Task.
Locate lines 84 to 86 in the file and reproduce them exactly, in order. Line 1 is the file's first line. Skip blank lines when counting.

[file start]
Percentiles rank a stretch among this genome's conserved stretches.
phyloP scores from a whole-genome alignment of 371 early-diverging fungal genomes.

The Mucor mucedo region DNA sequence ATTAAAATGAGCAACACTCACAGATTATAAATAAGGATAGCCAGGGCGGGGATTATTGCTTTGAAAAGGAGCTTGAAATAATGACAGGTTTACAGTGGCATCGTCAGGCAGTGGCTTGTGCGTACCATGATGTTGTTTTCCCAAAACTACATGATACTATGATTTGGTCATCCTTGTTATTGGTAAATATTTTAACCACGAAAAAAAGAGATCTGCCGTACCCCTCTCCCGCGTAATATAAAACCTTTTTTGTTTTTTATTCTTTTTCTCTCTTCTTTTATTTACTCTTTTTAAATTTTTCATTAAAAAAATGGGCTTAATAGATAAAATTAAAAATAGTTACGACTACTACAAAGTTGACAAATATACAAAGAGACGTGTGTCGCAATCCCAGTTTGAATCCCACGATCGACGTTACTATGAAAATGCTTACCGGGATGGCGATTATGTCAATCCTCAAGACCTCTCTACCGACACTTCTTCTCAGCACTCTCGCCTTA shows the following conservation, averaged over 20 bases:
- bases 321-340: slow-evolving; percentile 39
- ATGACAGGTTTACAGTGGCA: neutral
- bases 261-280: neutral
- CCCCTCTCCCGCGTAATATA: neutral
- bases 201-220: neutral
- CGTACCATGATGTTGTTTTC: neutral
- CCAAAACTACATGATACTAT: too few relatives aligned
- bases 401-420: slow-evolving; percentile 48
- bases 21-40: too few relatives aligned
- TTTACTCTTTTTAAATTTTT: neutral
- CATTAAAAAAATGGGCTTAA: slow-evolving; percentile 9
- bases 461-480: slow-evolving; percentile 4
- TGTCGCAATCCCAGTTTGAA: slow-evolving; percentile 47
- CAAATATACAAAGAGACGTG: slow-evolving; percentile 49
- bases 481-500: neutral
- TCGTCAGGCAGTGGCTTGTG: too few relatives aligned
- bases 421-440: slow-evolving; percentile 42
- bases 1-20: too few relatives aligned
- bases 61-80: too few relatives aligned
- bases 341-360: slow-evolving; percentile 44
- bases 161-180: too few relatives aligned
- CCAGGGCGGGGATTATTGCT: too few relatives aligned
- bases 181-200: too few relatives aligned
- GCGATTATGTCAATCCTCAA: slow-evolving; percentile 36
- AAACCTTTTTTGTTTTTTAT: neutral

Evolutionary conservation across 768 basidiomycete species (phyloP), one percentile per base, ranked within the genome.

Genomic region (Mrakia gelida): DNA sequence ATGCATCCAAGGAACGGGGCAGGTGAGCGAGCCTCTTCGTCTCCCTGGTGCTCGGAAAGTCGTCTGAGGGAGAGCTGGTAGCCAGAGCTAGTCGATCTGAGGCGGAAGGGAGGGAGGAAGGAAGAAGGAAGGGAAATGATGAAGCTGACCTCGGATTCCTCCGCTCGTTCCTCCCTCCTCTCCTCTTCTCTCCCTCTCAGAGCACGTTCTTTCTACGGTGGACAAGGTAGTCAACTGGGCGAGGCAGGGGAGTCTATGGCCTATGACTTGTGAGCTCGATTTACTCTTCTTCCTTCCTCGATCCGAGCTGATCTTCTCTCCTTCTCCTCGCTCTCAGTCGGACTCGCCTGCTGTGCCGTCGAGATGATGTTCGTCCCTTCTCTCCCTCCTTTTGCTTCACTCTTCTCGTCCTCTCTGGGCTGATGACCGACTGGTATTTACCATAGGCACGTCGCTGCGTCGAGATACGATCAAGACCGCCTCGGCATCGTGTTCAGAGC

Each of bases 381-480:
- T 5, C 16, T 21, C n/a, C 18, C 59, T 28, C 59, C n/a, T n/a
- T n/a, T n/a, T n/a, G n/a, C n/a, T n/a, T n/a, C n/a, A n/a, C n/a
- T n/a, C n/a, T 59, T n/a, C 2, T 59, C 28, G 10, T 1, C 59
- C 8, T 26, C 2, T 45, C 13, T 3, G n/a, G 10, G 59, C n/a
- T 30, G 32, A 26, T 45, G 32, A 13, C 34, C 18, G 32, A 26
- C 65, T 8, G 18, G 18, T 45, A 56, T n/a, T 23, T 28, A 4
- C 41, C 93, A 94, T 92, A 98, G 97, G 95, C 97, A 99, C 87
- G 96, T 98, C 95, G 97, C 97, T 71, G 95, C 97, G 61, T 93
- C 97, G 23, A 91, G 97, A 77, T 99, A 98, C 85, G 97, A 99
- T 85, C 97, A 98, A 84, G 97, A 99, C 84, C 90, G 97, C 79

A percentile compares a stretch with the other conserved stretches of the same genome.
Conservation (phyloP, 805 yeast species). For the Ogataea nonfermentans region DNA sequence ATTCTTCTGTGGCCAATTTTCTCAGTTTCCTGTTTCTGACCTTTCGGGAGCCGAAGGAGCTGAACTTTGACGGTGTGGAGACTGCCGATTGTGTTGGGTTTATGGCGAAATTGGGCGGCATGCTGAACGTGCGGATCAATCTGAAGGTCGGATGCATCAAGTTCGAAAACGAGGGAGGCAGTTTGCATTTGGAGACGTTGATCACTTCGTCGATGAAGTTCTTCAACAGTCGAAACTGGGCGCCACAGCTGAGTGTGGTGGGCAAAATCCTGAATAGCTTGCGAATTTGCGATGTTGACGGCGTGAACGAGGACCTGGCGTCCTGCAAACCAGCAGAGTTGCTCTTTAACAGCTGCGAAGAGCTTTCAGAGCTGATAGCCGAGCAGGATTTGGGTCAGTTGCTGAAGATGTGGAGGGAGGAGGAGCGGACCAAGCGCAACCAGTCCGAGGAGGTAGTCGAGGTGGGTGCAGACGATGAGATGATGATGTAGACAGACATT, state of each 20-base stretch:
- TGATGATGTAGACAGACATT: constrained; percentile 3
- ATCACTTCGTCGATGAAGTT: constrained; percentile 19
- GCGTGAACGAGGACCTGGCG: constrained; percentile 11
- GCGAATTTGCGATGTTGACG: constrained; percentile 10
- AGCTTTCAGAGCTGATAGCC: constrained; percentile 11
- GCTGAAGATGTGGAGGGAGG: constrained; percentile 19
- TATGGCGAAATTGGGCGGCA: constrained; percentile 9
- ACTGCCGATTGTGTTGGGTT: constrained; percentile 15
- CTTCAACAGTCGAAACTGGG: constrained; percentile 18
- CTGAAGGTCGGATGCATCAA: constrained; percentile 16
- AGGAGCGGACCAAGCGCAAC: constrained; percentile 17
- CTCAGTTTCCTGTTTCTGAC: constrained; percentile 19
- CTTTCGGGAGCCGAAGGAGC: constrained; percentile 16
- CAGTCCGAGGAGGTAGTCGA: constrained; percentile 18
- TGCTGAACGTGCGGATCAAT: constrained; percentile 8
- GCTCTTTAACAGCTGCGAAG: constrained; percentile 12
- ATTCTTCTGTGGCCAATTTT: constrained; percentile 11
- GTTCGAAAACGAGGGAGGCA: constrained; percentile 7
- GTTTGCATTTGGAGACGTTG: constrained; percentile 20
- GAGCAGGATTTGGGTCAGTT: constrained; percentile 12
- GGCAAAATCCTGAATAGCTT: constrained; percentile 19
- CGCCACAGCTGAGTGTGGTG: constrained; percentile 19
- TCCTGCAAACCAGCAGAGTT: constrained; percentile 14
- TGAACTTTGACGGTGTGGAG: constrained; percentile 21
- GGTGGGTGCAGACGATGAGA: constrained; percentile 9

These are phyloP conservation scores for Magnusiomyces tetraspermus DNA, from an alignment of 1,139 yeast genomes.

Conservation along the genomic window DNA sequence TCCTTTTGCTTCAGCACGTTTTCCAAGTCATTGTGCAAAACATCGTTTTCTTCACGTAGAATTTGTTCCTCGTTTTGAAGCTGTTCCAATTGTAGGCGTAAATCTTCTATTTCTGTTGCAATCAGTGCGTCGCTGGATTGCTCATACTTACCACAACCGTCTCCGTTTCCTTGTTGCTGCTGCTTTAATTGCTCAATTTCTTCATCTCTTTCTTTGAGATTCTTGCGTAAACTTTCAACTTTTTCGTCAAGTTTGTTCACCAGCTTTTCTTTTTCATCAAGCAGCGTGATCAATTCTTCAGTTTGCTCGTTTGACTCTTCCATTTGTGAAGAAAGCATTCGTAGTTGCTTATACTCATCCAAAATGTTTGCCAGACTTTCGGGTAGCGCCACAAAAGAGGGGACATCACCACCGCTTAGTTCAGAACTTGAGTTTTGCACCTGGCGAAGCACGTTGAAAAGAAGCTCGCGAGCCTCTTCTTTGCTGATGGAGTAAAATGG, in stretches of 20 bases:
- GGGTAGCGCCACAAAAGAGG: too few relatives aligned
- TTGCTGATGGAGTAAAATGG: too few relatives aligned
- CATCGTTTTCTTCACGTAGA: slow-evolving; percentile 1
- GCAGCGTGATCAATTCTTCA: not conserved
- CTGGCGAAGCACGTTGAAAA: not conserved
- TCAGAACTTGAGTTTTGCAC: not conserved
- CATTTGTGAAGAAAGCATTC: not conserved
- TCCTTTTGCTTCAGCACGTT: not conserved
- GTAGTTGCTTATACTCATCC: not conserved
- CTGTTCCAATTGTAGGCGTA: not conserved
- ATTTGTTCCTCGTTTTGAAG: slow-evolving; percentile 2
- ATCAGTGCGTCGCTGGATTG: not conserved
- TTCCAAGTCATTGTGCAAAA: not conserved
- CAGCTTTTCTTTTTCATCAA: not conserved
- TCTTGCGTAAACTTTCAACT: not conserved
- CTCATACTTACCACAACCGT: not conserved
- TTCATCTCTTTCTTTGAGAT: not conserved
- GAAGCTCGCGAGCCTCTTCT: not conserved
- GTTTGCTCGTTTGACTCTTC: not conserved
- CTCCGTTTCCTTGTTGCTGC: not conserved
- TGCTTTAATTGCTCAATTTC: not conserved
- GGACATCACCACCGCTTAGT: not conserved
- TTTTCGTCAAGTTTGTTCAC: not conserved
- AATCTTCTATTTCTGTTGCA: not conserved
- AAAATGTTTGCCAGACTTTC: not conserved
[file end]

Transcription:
- CAGCTTTTCTTTTTCATCAA: not conserved
- TCTTGCGTAAACTTTCAACT: not conserved
- CTCATACTTACCACAACCGT: not conserved